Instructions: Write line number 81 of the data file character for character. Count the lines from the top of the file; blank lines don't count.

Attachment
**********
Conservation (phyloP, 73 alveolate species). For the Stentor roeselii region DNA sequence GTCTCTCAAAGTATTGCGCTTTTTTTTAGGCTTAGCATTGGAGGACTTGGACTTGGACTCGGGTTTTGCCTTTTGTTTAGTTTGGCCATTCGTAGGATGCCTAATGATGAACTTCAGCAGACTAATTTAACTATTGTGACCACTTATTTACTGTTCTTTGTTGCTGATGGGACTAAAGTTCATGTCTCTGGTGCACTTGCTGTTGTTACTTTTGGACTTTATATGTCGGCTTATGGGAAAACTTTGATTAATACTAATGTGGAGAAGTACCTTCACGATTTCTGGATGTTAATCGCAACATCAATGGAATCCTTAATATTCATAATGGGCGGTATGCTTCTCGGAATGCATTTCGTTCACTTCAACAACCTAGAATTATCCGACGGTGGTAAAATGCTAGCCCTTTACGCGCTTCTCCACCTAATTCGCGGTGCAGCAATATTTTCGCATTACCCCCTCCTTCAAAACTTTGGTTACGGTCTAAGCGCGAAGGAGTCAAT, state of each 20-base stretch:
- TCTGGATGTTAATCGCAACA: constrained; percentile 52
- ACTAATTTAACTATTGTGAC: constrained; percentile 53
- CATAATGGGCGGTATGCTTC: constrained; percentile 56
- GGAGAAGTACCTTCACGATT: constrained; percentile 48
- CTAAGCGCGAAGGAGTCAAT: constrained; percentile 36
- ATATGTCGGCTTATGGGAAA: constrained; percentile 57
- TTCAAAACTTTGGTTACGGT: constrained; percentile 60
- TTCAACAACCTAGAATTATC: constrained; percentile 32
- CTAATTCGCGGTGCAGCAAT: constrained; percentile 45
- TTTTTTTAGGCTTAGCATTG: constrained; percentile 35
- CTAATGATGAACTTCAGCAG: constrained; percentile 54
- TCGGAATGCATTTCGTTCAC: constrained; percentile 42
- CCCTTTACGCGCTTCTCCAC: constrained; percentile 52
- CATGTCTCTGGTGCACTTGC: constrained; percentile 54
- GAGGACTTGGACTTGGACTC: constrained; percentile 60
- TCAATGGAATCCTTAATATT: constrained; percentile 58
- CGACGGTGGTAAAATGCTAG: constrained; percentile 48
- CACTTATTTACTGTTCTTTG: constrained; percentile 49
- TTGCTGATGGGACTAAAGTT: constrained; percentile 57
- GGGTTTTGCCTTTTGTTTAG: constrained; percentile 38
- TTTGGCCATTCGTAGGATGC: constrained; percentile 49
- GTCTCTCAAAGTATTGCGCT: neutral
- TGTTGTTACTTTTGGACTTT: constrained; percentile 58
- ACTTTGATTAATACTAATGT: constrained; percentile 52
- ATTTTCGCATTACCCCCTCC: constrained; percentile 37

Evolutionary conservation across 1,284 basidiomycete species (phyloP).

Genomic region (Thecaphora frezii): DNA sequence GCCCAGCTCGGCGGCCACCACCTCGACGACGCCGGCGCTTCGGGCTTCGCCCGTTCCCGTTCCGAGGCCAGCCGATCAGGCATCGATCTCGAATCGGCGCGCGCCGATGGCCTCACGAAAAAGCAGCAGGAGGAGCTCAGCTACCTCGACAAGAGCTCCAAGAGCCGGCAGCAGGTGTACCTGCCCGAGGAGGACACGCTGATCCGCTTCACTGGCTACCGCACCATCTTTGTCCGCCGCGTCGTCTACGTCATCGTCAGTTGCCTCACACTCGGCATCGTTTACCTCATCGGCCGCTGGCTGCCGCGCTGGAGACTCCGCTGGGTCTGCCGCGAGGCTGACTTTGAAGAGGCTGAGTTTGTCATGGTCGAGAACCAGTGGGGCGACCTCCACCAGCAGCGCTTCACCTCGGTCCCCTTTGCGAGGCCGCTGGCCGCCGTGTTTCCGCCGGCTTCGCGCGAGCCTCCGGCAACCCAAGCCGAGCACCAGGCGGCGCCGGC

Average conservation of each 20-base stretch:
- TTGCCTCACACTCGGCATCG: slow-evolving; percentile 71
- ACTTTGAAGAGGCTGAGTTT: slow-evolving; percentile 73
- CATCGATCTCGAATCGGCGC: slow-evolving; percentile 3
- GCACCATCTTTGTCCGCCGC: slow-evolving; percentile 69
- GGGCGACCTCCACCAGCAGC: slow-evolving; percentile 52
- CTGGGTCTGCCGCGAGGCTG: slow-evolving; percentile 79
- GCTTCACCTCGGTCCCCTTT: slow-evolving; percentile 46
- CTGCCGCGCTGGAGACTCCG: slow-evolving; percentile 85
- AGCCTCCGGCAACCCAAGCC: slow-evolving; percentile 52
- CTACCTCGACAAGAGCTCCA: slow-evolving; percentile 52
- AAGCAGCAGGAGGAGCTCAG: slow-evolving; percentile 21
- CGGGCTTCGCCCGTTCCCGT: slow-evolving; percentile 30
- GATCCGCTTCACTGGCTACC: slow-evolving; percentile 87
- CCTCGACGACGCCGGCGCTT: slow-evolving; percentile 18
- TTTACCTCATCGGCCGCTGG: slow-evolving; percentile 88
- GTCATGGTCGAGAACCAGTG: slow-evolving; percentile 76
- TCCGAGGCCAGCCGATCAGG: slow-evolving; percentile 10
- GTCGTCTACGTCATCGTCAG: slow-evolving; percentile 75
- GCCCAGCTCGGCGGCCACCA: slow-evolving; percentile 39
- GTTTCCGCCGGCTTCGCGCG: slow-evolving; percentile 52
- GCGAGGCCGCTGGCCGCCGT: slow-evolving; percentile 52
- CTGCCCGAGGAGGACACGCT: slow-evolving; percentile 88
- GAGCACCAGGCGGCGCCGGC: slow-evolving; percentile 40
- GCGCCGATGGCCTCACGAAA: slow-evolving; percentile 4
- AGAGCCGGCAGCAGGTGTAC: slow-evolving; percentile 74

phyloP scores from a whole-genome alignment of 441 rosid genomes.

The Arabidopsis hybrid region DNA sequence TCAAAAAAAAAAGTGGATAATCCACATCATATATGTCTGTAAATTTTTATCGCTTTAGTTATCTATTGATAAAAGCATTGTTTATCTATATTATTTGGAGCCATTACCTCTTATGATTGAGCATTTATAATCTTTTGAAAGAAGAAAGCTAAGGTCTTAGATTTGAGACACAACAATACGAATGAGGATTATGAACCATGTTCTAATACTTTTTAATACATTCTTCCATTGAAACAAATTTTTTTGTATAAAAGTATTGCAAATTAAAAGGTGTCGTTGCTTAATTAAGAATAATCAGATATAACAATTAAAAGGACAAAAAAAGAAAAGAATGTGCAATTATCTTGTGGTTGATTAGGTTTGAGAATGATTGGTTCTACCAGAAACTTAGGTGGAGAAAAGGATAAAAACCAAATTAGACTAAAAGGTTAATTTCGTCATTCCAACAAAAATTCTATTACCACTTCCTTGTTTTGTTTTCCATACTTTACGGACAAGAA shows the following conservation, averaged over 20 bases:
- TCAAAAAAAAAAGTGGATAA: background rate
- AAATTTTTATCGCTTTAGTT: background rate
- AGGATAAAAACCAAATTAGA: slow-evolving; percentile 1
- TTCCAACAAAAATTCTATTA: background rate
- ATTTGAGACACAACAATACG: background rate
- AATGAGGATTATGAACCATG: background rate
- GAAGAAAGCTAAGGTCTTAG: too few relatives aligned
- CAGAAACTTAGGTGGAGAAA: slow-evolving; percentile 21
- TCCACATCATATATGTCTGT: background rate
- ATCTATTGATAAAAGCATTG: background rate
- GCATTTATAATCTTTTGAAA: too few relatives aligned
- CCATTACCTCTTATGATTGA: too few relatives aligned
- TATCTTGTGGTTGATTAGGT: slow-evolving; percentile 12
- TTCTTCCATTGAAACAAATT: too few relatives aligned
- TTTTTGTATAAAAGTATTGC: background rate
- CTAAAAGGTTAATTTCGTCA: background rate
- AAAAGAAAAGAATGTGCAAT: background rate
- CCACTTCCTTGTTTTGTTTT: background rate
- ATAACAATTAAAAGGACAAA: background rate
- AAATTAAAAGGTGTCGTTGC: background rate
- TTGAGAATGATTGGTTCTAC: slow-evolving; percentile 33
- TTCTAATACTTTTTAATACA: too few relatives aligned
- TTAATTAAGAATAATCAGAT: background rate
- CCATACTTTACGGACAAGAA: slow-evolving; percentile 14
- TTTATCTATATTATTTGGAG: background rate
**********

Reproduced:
- TTTATCTATATTATTTGGAG: background rate